If part of that assignment was to emulate a soundtrack to an Italian movie from the seventies, which is when Berberian Sound Studio takes place, then they succeeded. The soundtracks to countless movies from the middle decades of the twentieth century—which has always been where Broadcast drew most of their inspiration—featured just a theme or two, altered with different instruments or arrangements in order to fill out an album, and often were no more than loose wanderings of notes set within a certain aesthetic. That can be enough, though. When the images and story are already there, it only takes a nudging by decent-enough music to heighten the mood. On its own, Berberian Sound Studio has arresting moments, but among the thirty-nine tracks, most of them well under a minute, those moments are not many.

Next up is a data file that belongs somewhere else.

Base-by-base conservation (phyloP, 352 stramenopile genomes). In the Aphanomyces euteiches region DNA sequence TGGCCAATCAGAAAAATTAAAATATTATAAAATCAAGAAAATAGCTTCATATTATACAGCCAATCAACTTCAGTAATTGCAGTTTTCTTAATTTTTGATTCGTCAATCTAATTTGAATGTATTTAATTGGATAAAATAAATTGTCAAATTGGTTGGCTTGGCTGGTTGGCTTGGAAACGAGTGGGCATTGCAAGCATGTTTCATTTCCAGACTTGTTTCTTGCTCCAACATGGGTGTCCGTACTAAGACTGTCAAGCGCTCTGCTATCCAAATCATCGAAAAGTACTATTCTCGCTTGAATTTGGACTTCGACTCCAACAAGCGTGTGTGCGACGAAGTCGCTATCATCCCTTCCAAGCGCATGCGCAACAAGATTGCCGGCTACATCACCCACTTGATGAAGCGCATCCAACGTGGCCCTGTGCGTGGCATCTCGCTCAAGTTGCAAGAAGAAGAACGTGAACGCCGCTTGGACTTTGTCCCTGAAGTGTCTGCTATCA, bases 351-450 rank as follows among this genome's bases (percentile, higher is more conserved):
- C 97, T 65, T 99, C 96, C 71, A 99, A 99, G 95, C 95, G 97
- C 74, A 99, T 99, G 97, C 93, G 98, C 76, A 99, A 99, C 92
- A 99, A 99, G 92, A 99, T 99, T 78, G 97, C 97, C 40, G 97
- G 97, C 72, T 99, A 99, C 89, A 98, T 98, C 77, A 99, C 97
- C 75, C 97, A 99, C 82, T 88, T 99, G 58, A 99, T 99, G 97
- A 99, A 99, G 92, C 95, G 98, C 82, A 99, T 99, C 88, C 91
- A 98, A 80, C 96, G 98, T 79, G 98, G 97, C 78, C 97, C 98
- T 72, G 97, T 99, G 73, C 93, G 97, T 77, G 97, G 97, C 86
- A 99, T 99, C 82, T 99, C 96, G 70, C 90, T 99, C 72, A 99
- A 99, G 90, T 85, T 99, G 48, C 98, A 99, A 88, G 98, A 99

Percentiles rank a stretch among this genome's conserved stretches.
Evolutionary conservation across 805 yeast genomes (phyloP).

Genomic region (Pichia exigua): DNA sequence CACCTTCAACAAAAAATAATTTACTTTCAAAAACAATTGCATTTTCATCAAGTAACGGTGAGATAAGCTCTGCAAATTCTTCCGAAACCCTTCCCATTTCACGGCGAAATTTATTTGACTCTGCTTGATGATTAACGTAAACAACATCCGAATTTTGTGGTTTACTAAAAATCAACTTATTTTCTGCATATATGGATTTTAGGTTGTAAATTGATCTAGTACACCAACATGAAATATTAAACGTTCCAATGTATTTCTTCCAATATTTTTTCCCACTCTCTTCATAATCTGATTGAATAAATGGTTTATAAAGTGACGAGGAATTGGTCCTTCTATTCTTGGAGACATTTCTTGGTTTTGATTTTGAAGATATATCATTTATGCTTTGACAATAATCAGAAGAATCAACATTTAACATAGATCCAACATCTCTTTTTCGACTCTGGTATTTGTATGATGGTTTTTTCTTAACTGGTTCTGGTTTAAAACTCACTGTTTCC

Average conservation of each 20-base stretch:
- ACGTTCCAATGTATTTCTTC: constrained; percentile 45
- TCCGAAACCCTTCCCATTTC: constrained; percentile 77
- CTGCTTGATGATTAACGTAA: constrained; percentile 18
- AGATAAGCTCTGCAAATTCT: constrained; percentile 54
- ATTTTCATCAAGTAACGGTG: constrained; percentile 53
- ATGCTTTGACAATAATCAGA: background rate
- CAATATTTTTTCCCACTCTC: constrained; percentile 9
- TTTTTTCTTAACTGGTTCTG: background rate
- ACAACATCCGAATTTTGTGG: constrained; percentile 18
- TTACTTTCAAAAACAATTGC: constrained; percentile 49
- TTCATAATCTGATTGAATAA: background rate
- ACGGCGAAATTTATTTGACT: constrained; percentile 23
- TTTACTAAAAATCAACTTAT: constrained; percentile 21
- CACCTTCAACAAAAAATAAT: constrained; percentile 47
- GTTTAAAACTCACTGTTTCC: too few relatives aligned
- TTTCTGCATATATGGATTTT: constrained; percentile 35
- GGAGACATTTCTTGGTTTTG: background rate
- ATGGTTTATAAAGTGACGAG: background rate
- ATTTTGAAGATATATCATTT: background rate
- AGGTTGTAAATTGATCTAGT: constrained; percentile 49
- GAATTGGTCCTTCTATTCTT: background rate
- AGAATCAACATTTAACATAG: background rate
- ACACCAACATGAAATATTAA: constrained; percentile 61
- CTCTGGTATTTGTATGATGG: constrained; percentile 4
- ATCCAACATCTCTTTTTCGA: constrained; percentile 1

But Broadcast has created other special-purpose albums that provided much more substance than this. Two of their last albums—Broadcast and the Focus Group Investigate Witch Cults of the Radio Age and Mother Is the Milky Way—were also collections of very short art-house tracks with enough collages from stock recordings to be cataloged under “experimental” music. This would wrongly imply that these two albums were more concerned with dischordant provocation than with simply creating memorable music. Instead, the tracks often seem like songs in miniature rather than the undeveloped songs of Berberian Sound Studio. A whole song may not be given to us, but what is provided is often a haunting moment that we might have hummed over and over again had we encountered it in a fuller rendition. We, too, might have mentally stripped away drums and bass, which are often omitted here, in favor of a more ruminative slowness.